Last night, the judges and the board of directors for the Susan Kathleen Black Foundation announced the winners in the miniature art contest, as well as some special awards. The presentation included wildlife art, tears, “junk,” precocious youth, landscapes, suede, and little girls in flight.
Best of Show was won by Deborah Day for her oil painting “Butterfly Girl.” It was the unanimous choice of the judges. Day depicted her granddaughter at age three wearing wings. “How many of you are grandparents out there?” Day asked as she accepted the award. “They automatically understand this painting. This is my granddaughter. She is my heartbeat.” Day gets free admission to the 2016 SKB workshop in Dubois for her win. [Look for our interview with Day, which will be posted here in the next few days.]
First Place in the Oil category went to Caleb Goggans for his piece “Finley Ranch Cottonwoods.” Second Place was won by Jerry Antolik for “Fairy Dance,” Third went to Mary Ann Davis for “Morning Light,” and Honorable Mention was earned by Irena Taylor for “Harvesting.”
In Watercolor, First Place was won by Julie McCellan for “Mist on the Norfolk.” Second Place went to Marvie Tipsword with “Party Bridge,” Third Place was won by Carol Peterson for “Giant Panda & Cub,” and Larry Wollam earned Honorable Mention for “Moonglow.”
Two awards were given in Acrylic. “Gems on the Wing” by Rusty Frentner won First Place, and “Working Girls” by Connie Spurgeon took Second Place.
In the Other Media category, First Place was won by Pushpa Sunder Mehta for her egg tempera piece “Timeless Moment With Nature.” Christine White won Second with her mixed media piece “Peaches.” Susan Fisher won Third Place with her bronze sculpture “Nandi.” Cyndi Taylor listed her medium as “junk,” but the judges were bewitched by her repurposing of a thrift store camera case for her piece “Steamfunc-tional Art.”
The Jim Parkman Purchase Award was won by Kitty Dodd for her piece “Tested,” which was colored pencil on suede board.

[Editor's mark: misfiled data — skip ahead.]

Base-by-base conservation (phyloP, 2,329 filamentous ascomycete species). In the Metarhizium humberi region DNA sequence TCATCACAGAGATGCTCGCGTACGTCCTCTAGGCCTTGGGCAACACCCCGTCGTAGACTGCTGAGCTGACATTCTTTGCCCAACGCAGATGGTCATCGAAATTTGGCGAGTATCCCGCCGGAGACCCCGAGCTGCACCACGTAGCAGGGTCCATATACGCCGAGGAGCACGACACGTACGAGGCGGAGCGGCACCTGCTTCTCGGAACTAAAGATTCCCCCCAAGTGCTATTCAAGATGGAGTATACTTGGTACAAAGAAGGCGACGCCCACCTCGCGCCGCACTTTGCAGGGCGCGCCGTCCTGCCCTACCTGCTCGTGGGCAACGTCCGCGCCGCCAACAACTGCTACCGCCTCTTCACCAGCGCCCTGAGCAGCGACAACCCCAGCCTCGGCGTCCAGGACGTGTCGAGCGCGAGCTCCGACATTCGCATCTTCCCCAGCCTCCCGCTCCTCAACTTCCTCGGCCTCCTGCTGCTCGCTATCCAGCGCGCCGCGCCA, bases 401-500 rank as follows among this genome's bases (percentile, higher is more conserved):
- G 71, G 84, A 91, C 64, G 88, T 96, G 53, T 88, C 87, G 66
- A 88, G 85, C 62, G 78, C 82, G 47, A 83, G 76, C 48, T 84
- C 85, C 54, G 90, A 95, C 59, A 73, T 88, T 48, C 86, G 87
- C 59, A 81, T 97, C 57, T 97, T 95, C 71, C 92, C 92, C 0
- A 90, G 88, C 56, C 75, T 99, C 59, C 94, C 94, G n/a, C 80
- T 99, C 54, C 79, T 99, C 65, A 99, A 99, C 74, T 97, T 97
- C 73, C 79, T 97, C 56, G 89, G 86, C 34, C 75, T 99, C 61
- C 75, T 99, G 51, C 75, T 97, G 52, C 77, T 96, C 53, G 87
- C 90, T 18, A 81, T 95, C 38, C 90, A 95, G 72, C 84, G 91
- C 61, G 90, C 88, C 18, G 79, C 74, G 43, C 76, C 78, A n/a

Martha Heppard won the High Plains Framing Award for her piece “Close Encounter.”
The entries by the scholarship students attending the SKB workshop were impressive, and the selections of the judges create a strong body of work. First Place went to Andy Wei for his (unfinished) graphite drawing “Grasp.” Second Place was won by Kayla Liller for “Deep Blue.” Third was won by Rebekah Rodriguez for “Flannel.” Stacy Tao won Honorable Mention for “Mackenzie.”
Lee Cable, Robert Koenke, and Mort Solberg served as judges.
In the absence of John Seerey-Lester, who was working on a deadline in Florida, Lee Cable chose the Roger Tory Peterson Award for outstanding depictions of the natural world. Marilyn Troutman won that prize for her pastel “Yellow Weaver.” Cable said, “The bird was extremely well done, but the composition was simple and brilliant. I wanted to ask, did you add the grass crossing in front of the bird, or was that in your reference photo? Was it genius, or reference?” Troutman replied that she invented the grass blades, which kept the viewer’s eye from leaving the picture plane.
When the circumstances warrant it, the SKB Foundation gives a Lifetime Achievement Award. The glass award reads, “The Susan Kathleen Black Foundation, in honor and with great respect and admiration for his lifetime of achievement, and his support of the art community, hereby confer upon him its lifetime achievement award.” This year, Mort Solberg was given this honor. It was a moving moment, and Solberg managed to say, “This is a total surprise.” Then he cried a bit.
“I do what I can and I’m trying to learn more; in everything, I try to learn more,” Solberg said after he collected himself. “I love this family here…this is enough to say. Thank you very much.”
Pam Cable was singled out for the Art Industry Award. This honor prompted a line of people to grab the mic and extol her virtues. Said Jim Parkman, the founder of SKB, “Of all the people we know, she is responsible for the biggest impact on people’s life in the art world. She has brought tremendous joy and pleasure to so many people.”
SKB board member Claudia Lampe said, “When Jim and I talked about a foundation to remember Susan, we thought we’d collect a little money and give out some scholarships. But we weren’t sure how to do that. We called Pam. She said, ‘Instead of giving out scholarships for other workshops, have your own.’ But we weren’t the people to do that. We put our trust and faith in this woman and she did a marvelous job. Pam’s knowledge of the industry has made it very, very rewarding.”
Added board member Peggy Kinstler, “Whenever I have needed anything to accomplish something, Pam has been there right away with exactly what I need. She makes working with this foundation so great.”
“Every letter I get from Pam is signed, ‘hugs,'” said Solberg. “That’s how she is with everyone—hugs.” Koenke chimed in, “You guys don’t know how much time and effort she puts into this. She’s a great leader. Congratulations.” Another board member, Devere Burt, noted, “When you get right down to it, Pam’s friends are everywhere. She’s a great leader. Congratulations.”
When it came time to accept the award, Cable was still in shock. “I’m never at a loss for words, but I don’t know what to say,” she said. “Thank you.”
She then took it a bit further, saying, “Thank you to Jim, and the board, and thanks to all of you for making this job such a blessing.” This was met with a long standing ovation. Ω